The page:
The liftoff from Vandenberg Air Force Base in California is targeted for the middle of a 48-second launch window. Spacecraft separation will occur 13 minutes after launch.

Coverage of the countdown on the Glory launch blog and on NASA TV will begin on launch day at 3:30 a.m. EST. "

http://www.nasa.gov/mission_pages/Glory/main/index.html
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OWW
post Mar 4 2011, 10:56 AM
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Launch failure. Shroud failed to separate, just like on the OCO launch.
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MahFL
post Mar 4 2011, 11:48 AM
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I just read that, pretty sad.
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PDP8E
post Mar 4 2011, 02:05 PM
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Glory and the Taurus XL are in the southern Pacific after failing to reach orbit. This is the 9th Taurus launch. Orbital Science now has 3 failures, the last two in a row, resulting in $700M of satellites sleeping with the fishes. (yikes!)


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Drkskywxlt
post Mar 4 2011, 05:07 PM
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Obviously the findings of the OCO mishap report didn't change things enough.
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elakdawalla
post Mar 4 2011, 05:14 PM
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They had completely redesigned the fairing separation system and it still failed. Summary here.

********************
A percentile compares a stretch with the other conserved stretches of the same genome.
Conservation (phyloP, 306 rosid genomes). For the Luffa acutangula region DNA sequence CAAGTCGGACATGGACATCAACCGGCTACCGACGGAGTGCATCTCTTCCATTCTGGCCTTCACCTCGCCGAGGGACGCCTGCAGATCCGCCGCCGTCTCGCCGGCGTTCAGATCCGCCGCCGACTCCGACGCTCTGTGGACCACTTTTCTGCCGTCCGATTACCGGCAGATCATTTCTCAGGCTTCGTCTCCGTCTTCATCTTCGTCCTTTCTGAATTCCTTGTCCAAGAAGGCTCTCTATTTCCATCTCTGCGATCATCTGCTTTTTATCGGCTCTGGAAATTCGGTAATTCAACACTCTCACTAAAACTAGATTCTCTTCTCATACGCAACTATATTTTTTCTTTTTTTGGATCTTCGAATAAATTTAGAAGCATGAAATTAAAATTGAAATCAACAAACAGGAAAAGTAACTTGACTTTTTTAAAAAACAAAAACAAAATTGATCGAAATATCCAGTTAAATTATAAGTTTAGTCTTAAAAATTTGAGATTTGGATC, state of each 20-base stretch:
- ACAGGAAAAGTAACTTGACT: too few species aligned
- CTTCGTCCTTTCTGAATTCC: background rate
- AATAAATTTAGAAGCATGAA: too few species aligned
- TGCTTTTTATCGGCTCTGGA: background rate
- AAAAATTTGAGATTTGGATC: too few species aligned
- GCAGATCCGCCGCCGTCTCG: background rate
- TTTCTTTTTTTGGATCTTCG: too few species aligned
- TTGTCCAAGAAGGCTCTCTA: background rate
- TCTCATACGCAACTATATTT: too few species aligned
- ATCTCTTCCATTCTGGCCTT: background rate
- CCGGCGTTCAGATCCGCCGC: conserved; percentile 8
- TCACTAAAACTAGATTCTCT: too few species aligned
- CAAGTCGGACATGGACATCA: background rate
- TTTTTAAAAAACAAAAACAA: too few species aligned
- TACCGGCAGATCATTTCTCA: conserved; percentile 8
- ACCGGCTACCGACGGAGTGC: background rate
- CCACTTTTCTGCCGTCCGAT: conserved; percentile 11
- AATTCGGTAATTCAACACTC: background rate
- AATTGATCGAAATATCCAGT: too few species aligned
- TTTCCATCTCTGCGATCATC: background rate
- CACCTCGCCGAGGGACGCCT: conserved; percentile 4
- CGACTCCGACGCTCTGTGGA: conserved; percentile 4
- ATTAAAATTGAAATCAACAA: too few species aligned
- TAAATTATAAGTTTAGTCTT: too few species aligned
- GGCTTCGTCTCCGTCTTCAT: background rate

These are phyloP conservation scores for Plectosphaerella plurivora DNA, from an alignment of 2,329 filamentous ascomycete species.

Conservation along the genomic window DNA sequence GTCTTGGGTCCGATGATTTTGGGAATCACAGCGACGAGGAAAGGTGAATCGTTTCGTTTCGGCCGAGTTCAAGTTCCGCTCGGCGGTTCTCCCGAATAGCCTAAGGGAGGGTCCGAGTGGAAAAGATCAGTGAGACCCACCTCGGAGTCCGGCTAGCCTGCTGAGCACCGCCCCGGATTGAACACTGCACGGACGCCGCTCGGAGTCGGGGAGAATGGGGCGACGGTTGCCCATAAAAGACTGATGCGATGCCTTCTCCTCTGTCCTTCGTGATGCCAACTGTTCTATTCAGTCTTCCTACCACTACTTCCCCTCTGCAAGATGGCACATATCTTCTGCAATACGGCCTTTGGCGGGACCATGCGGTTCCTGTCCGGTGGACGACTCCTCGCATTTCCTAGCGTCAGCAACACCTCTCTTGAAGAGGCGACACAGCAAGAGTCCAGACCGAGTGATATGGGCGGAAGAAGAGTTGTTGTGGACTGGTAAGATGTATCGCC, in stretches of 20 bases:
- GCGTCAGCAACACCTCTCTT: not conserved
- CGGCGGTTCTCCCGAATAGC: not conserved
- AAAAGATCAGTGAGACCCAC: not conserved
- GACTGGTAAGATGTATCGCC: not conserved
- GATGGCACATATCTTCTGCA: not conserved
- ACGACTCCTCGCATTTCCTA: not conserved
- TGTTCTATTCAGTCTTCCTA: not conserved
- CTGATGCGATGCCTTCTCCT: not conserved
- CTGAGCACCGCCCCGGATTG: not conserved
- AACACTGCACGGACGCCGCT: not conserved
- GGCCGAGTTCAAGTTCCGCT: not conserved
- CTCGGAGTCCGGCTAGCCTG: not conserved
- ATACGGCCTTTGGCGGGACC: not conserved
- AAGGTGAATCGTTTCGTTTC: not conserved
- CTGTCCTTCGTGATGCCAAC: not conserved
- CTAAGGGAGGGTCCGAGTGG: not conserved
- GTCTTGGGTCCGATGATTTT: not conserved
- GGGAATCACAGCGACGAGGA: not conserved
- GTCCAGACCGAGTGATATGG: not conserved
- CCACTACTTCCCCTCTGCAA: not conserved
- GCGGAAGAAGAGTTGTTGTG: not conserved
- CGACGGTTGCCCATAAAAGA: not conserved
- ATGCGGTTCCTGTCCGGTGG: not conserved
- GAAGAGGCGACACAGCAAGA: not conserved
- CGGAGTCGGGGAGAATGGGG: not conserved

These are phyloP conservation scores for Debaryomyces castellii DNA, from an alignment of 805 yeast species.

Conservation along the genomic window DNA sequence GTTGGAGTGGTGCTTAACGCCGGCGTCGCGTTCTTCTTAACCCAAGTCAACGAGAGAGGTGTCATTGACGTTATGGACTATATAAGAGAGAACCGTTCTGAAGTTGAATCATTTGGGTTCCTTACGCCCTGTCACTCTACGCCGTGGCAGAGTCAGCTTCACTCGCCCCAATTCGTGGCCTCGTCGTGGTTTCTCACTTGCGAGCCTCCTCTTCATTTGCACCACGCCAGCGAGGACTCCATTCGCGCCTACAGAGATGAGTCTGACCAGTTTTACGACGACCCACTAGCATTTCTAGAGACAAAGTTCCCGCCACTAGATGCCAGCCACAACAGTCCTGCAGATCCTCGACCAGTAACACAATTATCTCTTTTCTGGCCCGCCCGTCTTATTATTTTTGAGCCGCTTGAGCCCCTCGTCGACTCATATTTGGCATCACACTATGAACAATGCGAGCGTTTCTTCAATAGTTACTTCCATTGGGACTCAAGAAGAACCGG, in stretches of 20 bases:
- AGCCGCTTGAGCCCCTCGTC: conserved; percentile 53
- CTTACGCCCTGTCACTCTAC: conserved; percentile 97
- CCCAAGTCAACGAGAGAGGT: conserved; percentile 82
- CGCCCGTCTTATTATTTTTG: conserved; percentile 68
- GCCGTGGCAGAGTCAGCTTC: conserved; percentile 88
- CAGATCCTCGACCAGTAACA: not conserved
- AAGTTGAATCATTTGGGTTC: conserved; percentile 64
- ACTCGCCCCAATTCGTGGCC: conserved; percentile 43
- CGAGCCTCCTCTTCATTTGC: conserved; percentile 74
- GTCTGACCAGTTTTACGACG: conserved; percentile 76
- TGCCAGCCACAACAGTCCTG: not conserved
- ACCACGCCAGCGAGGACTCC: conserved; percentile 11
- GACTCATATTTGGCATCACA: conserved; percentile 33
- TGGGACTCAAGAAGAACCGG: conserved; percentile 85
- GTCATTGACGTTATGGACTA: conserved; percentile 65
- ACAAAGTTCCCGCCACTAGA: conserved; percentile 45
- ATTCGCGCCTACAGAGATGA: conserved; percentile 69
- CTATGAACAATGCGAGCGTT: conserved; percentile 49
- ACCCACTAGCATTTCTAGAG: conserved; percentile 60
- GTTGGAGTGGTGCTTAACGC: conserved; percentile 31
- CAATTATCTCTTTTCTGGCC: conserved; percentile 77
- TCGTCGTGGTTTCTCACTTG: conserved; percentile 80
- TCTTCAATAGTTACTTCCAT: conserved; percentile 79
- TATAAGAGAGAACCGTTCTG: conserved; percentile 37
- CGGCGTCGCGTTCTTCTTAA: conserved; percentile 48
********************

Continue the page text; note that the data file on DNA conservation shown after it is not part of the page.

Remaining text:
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ZLD
post Mar 4 2011, 06:15 PM
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Is cost the main interest in using the Taurus XL? I'm not really familiar with small lift carriers.
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MahFL
post Mar 4 2011, 06:23 PM
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It would be logical to use the smallest/cheapest rocket needed for the payload. Only $54m.
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ugordan
post Mar 4 2011, 09:59 PM
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QUOTE (PDP8E @ Mar 4 2011, 03:05 PM) *
Orbital Science now has 3 failures, the last two in a row


Taurus XL has two failures in a row, but it's not two successive failures for OSC.


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Frank Crary
post Mar 5 2011, 06:40 PM
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QUOTE (elakdawalla @ Mar 4 2011, 05:14 PM) *
They had completely redesigned the fairing separation system and it still failed. Summary here.


We'll have to wait for the Mishap Investigation Board's report, but this isn't my understanding from the press conference. They completely replaced one part of the fairing separation system. The pressure to kick it open was from compressed nitrogen for the Glory launch, as opposed to a hot gas source for OCO. But the whole separation system is more complicated than that, and I didn't hear anything about changes to other parts of the system.
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djellison
post Mar 6 2011, 12:53 AM
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QUOTE (Frank Crary @ Mar 5 2011, 10:40 AM) *
We'll have to wait for the Mishap Investigation Board's report


I think that's excellent advice.
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SolarSystemRubbl...
post Mar 7 2011, 02:57 AM
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Even worse is the loss to the continuous irradiance measurements of the sun. This was the most accurate, best calibrated instrument ever, and overlap with other craft would have provided an uninterrupted string of solar observation going back decades. It's now likely that string will be broken, causing an irrevocable loss to climate and solar science.